By Diego Portugal Del Pino, Co-Lead, IUCN CEM Nature-based Solutions Thematic Group.
To answer this question, lets first consider the IUCN principles of NbS (see further analyses)
- Embrace nature conservation norms (and principles);
- can be implemented alone or in an integrated manner with other solutions to societal challenges (e.g. technological and engineering solutions);
- are determined by site-specific natural and cultural contexts that include traditional, local and scientific knowledge;
- produce societal benefits in a fair and equitable way, in a manner that promotes transparency and broad participation;
- maintain biological and cultural diversity and the ability of ecosystems to evolve over time;
- are applied at a landscape scale;
- recognise and address the trade-offs between the production of a few immediate economic benefits for development, and future options for the production of the full range of ecosystems services; and
- are an integral part of the overall design of policies, and measures or actions, to address a specific challenge.
These qualities enable the term to provide a plethora of co-benefits over other terms, and it is also regarded as cost-effective solutions for society and human well-being values. It is important not to create rivalries between terms but rather appreciate them as complementary of each other.
So, what makes NbS special?
We already established that there was an international need to address issues holistically. Environmental concerns are not restricted to one area of work and do not always respect political boundaries. For instance, management of a watershed often involves diverse management strategies, with a diverse number of stakeholders and ideologies.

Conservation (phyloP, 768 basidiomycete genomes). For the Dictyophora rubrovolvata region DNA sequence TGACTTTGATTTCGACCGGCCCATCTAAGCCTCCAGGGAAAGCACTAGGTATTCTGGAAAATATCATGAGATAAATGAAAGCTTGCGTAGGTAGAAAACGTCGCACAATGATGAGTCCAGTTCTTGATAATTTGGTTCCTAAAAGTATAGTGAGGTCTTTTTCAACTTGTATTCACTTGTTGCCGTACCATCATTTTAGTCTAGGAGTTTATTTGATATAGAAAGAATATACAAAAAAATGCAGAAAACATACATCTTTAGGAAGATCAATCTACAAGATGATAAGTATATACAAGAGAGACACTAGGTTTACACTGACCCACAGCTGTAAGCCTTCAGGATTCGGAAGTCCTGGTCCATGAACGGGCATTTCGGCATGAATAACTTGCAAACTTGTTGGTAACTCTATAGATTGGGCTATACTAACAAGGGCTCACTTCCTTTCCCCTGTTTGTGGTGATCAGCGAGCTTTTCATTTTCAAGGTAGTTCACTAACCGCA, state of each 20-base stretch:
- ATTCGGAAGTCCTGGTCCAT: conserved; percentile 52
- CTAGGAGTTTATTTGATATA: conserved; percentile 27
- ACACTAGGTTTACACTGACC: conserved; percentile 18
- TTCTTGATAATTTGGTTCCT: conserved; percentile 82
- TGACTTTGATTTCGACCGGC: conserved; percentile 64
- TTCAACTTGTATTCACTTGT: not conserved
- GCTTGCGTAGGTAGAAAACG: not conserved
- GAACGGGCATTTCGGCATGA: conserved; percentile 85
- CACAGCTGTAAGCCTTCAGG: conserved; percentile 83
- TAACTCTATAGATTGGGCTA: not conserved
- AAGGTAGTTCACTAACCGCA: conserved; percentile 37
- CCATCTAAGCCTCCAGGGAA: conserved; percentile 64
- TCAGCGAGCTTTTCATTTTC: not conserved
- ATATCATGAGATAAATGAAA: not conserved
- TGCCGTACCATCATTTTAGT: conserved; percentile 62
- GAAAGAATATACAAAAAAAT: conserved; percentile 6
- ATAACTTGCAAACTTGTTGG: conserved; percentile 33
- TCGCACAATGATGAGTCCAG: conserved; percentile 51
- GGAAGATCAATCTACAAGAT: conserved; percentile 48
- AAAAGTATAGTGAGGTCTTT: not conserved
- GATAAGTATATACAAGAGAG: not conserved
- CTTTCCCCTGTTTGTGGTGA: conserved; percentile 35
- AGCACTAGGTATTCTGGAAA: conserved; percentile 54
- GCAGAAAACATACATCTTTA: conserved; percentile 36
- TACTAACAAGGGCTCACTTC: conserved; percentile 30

An excellent, very well-known example is the Catskills’ watershed in New York. In 1992, The US Environmental Protection Agency required the city to build a 6-9 billion USD water filtration system due to the ongoing pollution from sewage, fertilisers and pesticides in the watershed. The city’s administrators, nevertheless, opted for investing in natural capital to safeguard essential ecosystem services by protecting and managing the upper watershed as a forest reserve and thus avoiding the building of more dams. These actions were possible thanks to the united cooperation of many stakeholders involved and it allowed the city to save billions of dollars in water filtration costs. This case study and many other examples on NbS can be found online. For instance, Nature4Cities serves as a platform for NbS that provides links to research and innovations actions that are funded by Horizon 2020.
What are the next steps?
There seems to be confusion regarding what applies to be an NbS and what does not. To avoid misconceptions and safeguard the quality of the term, the IUCN and the Commission on Ecosystem Management (CEM) are working on standardising the use of NbS. The process to define the global standard for NbS has already involved an internal and public consultation. We are currently undertaking a second public consultation, which will be open until October 14th 2019, and you are welcome to take part in this process! The official Global Standard is expected to be released at the next World Conservation Congress in June 2020, to be held in Marseille, France.
To take part in crafting the Global Standard, you are invited to use the online survey, in English, French or Spanish. If you are interested in testing the standard in your case study, please feel free to contact.
Likewise, if you have further questions or enquiries, feel free to contact me.
More information on CEM’s work on NbS can be found here.